Is it petty of God that he would condemn people to eternal punishment for the mere crime of not believing in the right God or adhering to the right set of religious doctrines? Now, I don’t lay all the blame on critics wgo think this is the case, per se, but it seems to be a common complaint regardless of how often it is addressed. The grievance implies that Christianity is some kind of exclusive club which non-members are kept at bay, while members look out upon those unfortunate souls who are not worthy of acceptance.
Theologically speaking, biblical Christianity is exclusive. Only by professing a salvific trust in Jesus the Messiah for the forgiveness of your transgressions against a Holy God will one be saved from an eternal punishment for those transgressions. But as far as inclusion into the group, no one who wants inclusion is rejected. Critics charge that they and other non-Christians are just out of luck, as it were.
“But I can’t can’t believe”, says the skeptic. There isn’t evidence, or the evidence that is offered is uncompelling, or Christians haven’t been good enough apologists. However, For the past two thousand years, millions of people have trusted on the Christian message of the life, death, and resurrection of Jesus — and with far less evidence than is available today. They believed without textual criticism or philosophical argumentation. Since the genesis of Christianity, it has grown in the face of persecution, and in spite of the “lack of evidence”. Apparently the amount and quality of evidence is not the problem.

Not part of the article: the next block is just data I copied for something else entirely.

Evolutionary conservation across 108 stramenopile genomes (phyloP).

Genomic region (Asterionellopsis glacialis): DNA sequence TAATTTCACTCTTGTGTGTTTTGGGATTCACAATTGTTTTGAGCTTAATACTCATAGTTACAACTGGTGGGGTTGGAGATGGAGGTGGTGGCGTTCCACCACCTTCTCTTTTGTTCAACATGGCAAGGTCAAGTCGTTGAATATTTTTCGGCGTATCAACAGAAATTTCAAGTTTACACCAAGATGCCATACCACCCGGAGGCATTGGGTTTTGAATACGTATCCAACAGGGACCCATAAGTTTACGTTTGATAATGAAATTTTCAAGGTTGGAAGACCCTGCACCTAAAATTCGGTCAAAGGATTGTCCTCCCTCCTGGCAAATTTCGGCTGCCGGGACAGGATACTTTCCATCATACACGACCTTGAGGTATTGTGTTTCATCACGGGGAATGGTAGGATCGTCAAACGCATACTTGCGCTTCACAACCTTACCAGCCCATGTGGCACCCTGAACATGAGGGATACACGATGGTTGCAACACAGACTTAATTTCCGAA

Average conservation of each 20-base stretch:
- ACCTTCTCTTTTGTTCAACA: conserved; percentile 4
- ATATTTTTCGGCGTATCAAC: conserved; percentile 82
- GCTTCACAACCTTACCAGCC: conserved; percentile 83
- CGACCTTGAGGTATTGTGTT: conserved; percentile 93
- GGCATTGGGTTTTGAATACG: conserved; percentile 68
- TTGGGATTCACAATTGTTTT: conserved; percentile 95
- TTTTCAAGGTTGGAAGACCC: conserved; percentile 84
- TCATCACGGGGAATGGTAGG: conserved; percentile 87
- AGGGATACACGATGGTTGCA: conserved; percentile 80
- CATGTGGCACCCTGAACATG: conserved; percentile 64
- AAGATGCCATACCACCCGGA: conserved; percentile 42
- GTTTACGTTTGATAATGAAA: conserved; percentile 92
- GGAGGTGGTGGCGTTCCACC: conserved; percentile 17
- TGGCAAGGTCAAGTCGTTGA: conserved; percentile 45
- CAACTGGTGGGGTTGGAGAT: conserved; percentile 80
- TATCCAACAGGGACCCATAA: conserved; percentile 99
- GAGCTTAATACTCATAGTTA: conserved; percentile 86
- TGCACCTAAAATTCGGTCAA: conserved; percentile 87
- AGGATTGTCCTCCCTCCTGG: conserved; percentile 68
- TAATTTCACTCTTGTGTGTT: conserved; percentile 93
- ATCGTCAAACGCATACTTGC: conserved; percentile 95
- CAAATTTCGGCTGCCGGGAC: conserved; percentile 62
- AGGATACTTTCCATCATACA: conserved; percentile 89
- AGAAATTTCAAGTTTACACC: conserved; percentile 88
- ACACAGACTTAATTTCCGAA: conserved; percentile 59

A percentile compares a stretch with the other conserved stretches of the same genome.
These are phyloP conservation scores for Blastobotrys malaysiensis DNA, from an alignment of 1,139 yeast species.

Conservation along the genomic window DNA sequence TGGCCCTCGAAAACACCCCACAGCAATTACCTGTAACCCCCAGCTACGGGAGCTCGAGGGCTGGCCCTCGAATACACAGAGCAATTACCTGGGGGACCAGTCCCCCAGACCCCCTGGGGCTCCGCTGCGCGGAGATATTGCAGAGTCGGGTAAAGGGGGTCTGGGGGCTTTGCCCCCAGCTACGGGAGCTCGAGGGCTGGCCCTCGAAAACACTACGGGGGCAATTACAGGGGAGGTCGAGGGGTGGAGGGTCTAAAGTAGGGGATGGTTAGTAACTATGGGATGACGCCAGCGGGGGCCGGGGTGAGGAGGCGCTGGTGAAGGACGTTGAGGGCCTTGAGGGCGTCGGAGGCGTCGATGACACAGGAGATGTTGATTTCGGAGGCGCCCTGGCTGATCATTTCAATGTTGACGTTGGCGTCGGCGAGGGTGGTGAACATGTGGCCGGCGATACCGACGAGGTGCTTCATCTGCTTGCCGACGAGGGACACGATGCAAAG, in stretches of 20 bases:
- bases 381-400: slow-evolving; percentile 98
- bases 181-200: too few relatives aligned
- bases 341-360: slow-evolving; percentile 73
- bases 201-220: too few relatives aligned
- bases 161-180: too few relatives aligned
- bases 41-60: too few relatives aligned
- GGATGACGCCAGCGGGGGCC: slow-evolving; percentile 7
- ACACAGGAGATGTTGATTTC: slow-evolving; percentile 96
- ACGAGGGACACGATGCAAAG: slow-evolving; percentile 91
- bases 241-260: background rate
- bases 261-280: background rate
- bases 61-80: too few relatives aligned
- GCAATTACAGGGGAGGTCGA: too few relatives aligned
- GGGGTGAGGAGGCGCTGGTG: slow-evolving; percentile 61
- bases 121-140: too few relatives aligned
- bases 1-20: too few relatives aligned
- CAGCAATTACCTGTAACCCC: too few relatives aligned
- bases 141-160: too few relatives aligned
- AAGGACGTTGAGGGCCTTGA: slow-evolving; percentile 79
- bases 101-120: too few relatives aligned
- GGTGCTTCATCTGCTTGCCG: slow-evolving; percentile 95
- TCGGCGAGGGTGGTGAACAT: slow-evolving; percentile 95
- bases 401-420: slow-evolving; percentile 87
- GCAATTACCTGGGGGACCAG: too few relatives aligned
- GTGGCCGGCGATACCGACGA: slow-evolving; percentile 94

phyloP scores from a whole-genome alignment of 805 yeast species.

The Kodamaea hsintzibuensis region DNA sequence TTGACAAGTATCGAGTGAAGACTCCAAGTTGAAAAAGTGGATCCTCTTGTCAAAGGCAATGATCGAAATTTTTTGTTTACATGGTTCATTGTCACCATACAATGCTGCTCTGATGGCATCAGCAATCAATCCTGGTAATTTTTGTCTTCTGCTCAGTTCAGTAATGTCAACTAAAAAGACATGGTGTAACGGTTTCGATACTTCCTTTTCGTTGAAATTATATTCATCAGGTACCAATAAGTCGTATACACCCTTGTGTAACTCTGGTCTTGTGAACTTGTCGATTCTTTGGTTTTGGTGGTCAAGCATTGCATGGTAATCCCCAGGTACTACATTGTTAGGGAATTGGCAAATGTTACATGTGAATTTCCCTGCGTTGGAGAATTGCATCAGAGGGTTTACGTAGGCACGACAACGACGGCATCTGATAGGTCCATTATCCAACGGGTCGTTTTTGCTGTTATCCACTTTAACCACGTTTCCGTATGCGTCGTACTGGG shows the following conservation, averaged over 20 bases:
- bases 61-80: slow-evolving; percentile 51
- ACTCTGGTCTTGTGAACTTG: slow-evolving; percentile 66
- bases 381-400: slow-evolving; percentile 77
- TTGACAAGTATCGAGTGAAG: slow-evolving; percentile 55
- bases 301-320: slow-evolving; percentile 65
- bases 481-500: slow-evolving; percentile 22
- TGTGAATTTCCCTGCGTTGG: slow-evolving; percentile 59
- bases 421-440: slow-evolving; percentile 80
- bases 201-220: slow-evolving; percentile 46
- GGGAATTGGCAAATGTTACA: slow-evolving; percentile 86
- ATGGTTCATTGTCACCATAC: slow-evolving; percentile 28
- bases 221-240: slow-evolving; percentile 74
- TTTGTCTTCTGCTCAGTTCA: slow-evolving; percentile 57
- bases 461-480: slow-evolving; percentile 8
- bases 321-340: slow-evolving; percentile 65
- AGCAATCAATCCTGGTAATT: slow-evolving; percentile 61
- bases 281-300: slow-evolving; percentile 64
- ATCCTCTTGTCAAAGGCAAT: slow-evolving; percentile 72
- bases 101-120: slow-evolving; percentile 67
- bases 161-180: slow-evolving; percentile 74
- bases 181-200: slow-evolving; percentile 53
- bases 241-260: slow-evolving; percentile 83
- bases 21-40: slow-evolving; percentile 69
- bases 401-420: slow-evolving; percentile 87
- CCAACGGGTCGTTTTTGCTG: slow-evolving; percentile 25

So what does this mean? I am inclined to believe the critics (and other religious adherents) are dissatisfied with the idea that they cannot believe what they want and behave relatively unrestrained according to their sensibilities and still be “saved”: I should be allowed to believe what I want and act as I wish and if God were truly loving, He would be OK with everything about me.
That doesn’t sound like someone who is interested in what’s right, but rather, what’s preferable. But even I can think of a more preferable reality. What is preferable isn’t the issue. What‘s true, is the issue — or should be at least. The skeptic can claim they and other non-Christians are getting the shaft, but it’s entirely self-imposed. Skeptics have the information, what they do with it is not God’s liability, it’s their own.